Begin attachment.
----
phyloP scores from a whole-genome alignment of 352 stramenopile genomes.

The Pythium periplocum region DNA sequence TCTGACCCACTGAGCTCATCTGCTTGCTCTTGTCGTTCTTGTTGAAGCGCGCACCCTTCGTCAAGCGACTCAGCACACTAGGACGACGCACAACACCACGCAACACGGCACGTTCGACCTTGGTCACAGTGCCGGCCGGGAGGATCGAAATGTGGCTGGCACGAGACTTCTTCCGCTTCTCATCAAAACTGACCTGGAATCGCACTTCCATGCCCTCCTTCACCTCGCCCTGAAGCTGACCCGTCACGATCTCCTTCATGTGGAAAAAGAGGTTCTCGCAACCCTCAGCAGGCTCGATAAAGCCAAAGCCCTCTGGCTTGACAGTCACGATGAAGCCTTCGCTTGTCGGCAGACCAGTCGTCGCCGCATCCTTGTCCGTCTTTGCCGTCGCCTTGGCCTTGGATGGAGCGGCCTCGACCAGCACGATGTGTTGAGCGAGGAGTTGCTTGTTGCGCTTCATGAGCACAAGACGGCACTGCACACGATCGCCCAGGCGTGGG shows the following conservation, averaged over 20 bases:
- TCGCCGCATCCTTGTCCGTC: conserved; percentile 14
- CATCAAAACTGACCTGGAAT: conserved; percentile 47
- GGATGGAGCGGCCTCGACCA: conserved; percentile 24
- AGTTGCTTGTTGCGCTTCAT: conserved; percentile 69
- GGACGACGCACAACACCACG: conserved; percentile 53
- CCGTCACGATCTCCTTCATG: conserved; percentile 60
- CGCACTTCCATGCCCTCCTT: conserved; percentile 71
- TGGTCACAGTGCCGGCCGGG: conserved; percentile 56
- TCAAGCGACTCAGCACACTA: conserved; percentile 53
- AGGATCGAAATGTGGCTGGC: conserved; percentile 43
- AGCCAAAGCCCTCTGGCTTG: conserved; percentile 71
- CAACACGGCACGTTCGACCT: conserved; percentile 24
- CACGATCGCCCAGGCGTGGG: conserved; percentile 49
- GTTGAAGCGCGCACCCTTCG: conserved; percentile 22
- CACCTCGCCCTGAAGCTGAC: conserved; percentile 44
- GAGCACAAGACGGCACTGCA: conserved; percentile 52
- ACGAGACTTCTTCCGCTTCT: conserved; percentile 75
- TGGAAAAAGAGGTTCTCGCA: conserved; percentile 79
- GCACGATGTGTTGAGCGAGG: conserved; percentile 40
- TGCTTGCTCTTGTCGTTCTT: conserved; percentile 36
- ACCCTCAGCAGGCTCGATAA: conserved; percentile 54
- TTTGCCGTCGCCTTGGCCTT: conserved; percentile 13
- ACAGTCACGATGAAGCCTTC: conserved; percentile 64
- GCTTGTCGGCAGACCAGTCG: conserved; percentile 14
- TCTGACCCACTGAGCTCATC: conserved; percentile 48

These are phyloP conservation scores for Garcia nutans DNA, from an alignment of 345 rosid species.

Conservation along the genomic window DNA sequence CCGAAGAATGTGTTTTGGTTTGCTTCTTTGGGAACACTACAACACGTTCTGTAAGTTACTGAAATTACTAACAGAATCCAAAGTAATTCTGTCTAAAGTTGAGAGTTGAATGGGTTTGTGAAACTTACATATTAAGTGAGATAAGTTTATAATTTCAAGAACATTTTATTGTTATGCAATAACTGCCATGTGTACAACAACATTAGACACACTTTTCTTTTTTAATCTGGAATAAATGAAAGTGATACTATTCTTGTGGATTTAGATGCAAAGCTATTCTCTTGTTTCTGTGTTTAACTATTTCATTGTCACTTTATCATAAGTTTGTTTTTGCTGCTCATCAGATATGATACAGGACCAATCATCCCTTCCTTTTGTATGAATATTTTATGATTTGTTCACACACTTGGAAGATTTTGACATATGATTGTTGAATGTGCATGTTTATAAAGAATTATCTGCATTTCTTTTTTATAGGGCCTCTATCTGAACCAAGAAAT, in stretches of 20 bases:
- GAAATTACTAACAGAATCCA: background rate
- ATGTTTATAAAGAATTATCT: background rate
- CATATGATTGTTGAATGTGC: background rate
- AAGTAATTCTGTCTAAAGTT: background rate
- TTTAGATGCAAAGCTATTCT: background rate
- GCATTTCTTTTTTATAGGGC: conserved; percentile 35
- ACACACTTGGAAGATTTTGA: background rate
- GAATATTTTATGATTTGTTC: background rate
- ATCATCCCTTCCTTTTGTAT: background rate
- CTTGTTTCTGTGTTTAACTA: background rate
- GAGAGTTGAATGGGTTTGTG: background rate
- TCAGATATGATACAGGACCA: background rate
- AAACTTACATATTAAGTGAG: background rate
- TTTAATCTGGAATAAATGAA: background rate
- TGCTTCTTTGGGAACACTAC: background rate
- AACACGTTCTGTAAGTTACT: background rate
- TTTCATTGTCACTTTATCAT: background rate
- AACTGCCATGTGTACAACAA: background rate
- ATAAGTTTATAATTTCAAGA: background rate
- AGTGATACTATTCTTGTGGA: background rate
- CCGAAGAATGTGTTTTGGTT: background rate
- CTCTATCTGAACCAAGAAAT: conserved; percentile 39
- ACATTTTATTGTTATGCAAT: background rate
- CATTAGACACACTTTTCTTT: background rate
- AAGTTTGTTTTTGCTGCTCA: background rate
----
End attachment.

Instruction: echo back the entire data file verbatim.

phyloP scores from a whole-genome alignment of 352 stramenopile genomes.

The Pythium periplocum region DNA sequence TCTGACCCACTGAGCTCATCTGCTTGCTCTTGTCGTTCTTGTTGAAGCGCGCACCCTTCGTCAAGCGACTCAGCACACTAGGACGACGCACAACACCACGCAACACGGCACGTTCGACCTTGGTCACAGTGCCGGCCGGGAGGATCGAAATGTGGCTGGCACGAGACTTCTTCCGCTTCTCATCAAAACTGACCTGGAATCGCACTTCCATGCCCTCCTTCACCTCGCCCTGAAGCTGACCCGTCACGATCTCCTTCATGTGGAAAAAGAGGTTCTCGCAACCCTCAGCAGGCTCGATAAAGCCAAAGCCCTCTGGCTTGACAGTCACGATGAAGCCTTCGCTTGTCGGCAGACCAGTCGTCGCCGCATCCTTGTCCGTCTTTGCCGTCGCCTTGGCCTTGGATGGAGCGGCCTCGACCAGCACGATGTGTTGAGCGAGGAGTTGCTTGTTGCGCTTCATGAGCACAAGACGGCACTGCACACGATCGCCCAGGCGTGGG shows the following conservation, averaged over 20 bases:
- TCGCCGCATCCTTGTCCGTC: conserved; percentile 14
- CATCAAAACTGACCTGGAAT: conserved; percentile 47
- GGATGGAGCGGCCTCGACCA: conserved; percentile 24
- AGTTGCTTGTTGCGCTTCAT: conserved; percentile 69
- GGACGACGCACAACACCACG: conserved; percentile 53
- CCGTCACGATCTCCTTCATG: conserved; percentile 60
- CGCACTTCCATGCCCTCCTT: conserved; percentile 71
- TGGTCACAGTGCCGGCCGGG: conserved; percentile 56
- TCAAGCGACTCAGCACACTA: conserved; percentile 53
- AGGATCGAAATGTGGCTGGC: conserved; percentile 43
- AGCCAAAGCCCTCTGGCTTG: conserved; percentile 71
- CAACACGGCACGTTCGACCT: conserved; percentile 24
- CACGATCGCCCAGGCGTGGG: conserved; percentile 49
- GTTGAAGCGCGCACCCTTCG: conserved; percentile 22
- CACCTCGCCCTGAAGCTGAC: conserved; percentile 44
- GAGCACAAGACGGCACTGCA: conserved; percentile 52
- ACGAGACTTCTTCCGCTTCT: conserved; percentile 75
- TGGAAAAAGAGGTTCTCGCA: conserved; percentile 79
- GCACGATGTGTTGAGCGAGG: conserved; percentile 40
- TGCTTGCTCTTGTCGTTCTT: conserved; percentile 36
- ACCCTCAGCAGGCTCGATAA: conserved; percentile 54
- TTTGCCGTCGCCTTGGCCTT: conserved; percentile 13
- ACAGTCACGATGAAGCCTTC: conserved; percentile 64
- GCTTGTCGGCAGACCAGTCG: conserved; percentile 14
- TCTGACCCACTGAGCTCATC: conserved; percentile 48

These are phyloP conservation scores for Garcia nutans DNA, from an alignment of 345 rosid species.

Conservation along the genomic window DNA sequence CCGAAGAATGTGTTTTGGTTTGCTTCTTTGGGAACACTACAACACGTTCTGTAAGTTACTGAAATTACTAACAGAATCCAAAGTAATTCTGTCTAAAGTTGAGAGTTGAATGGGTTTGTGAAACTTACATATTAAGTGAGATAAGTTTATAATTTCAAGAACATTTTATTGTTATGCAATAACTGCCATGTGTACAACAACATTAGACACACTTTTCTTTTTTAATCTGGAATAAATGAAAGTGATACTATTCTTGTGGATTTAGATGCAAAGCTATTCTCTTGTTTCTGTGTTTAACTATTTCATTGTCACTTTATCATAAGTTTGTTTTTGCTGCTCATCAGATATGATACAGGACCAATCATCCCTTCCTTTTGTATGAATATTTTATGATTTGTTCACACACTTGGAAGATTTTGACATATGATTGTTGAATGTGCATGTTTATAAAGAATTATCTGCATTTCTTTTTTATAGGGCCTCTATCTGAACCAAGAAAT, in stretches of 20 bases:
- GAAATTACTAACAGAATCCA: background rate
- ATGTTTATAAAGAATTATCT: background rate
- CATATGATTGTTGAATGTGC: background rate
- AAGTAATTCTGTCTAAAGTT: background rate
- TTTAGATGCAAAGCTATTCT: background rate
- GCATTTCTTTTTTATAGGGC: conserved; percentile 35
- ACACACTTGGAAGATTTTGA: background rate
- GAATATTTTATGATTTGTTC: background rate
- ATCATCCCTTCCTTTTGTAT: background rate
- CTTGTTTCTGTGTTTAACTA: background rate
- GAGAGTTGAATGGGTTTGTG: background rate
- TCAGATATGATACAGGACCA: background rate
- AAACTTACATATTAAGTGAG: background rate
- TTTAATCTGGAATAAATGAA: background rate
- TGCTTCTTTGGGAACACTAC: background rate
- AACACGTTCTGTAAGTTACT: background rate
- TTTCATTGTCACTTTATCAT: background rate
- AACTGCCATGTGTACAACAA: background rate
- ATAAGTTTATAATTTCAAGA: background rate
- AGTGATACTATTCTTGTGGA: background rate
- CCGAAGAATGTGTTTTGGTT: background rate
- CTCTATCTGAACCAAGAAAT: conserved; percentile 39
- ACATTTTATTGTTATGCAAT: background rate
- CATTAGACACACTTTTCTTT: background rate
- AAGTTTGTTTTTGCTGCTCA: background rate